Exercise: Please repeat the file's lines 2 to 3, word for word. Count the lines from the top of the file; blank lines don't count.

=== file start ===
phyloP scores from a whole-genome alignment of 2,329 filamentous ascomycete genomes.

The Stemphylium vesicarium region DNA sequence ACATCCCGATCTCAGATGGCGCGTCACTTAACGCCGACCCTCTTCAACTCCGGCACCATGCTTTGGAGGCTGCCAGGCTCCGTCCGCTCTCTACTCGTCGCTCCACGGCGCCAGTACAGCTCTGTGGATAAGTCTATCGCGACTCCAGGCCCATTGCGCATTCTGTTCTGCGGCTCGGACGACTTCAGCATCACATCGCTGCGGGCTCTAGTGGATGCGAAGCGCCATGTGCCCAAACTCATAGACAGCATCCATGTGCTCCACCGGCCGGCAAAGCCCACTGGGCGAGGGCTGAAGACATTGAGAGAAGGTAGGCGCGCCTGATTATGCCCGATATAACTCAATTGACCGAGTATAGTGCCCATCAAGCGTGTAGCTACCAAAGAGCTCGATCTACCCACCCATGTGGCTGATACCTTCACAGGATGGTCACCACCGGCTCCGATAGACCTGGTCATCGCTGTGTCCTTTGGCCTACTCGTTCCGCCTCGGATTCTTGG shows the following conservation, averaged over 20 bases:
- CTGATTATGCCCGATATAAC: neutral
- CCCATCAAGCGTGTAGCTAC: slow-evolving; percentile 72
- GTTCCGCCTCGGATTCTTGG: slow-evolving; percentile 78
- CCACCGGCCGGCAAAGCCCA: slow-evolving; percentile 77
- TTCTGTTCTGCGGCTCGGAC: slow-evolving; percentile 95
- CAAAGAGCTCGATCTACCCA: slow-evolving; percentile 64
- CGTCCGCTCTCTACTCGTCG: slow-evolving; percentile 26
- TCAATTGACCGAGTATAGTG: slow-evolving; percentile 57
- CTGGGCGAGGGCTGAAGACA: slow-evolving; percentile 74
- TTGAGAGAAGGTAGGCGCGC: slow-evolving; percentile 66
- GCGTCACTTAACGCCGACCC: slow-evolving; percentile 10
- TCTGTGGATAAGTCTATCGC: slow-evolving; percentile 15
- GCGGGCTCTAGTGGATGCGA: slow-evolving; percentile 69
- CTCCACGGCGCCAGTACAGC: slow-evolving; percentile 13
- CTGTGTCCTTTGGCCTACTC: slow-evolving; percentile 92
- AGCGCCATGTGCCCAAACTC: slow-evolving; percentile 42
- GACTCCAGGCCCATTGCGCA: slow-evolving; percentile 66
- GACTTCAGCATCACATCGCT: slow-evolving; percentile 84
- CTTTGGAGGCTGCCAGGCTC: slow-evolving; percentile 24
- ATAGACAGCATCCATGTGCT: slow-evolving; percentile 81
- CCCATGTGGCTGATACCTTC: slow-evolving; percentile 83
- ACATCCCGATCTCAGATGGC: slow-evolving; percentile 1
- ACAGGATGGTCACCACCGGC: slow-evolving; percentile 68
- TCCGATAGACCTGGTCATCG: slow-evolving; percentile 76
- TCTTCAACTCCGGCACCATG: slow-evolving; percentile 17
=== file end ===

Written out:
The Stemphylium vesicarium region DNA sequence ACATCCCGATCTCAGATGGCGCGTCACTTAACGCCGACCCTCTTCAACTCCGGCACCATGCTTTGGAGGCTGCCAGGCTCCGTCCGCTCTCTACTCGTCGCTCCACGGCGCCAGTACAGCTCTGTGGATAAGTCTATCGCGACTCCAGGCCCATTGCGCATTCTGTTCTGCGGCTCGGACGACTTCAGCATCACATCGCTGCGGGCTCTAGTGGATGCGAAGCGCCATGTGCCCAAACTCATAGACAGCATCCATGTGCTCCACCGGCCGGCAAAGCCCACTGGGCGAGGGCTGAAGACATTGAGAGAAGGTAGGCGCGCCTGATTATGCCCGATATAACTCAATTGACCGAGTATAGTGCCCATCAAGCGTGTAGCTACCAAAGAGCTCGATCTACCCACCCATGTGGCTGATACCTTCACAGGATGGTCACCACCGGCTCCGATAGACCTGGTCATCGCTGTGTCCTTTGGCCTACTCGTTCCGCCTCGGATTCTTGG shows the following conservation, averaged over 20 bases:
- CTGATTATGCCCGATATAAC: neutral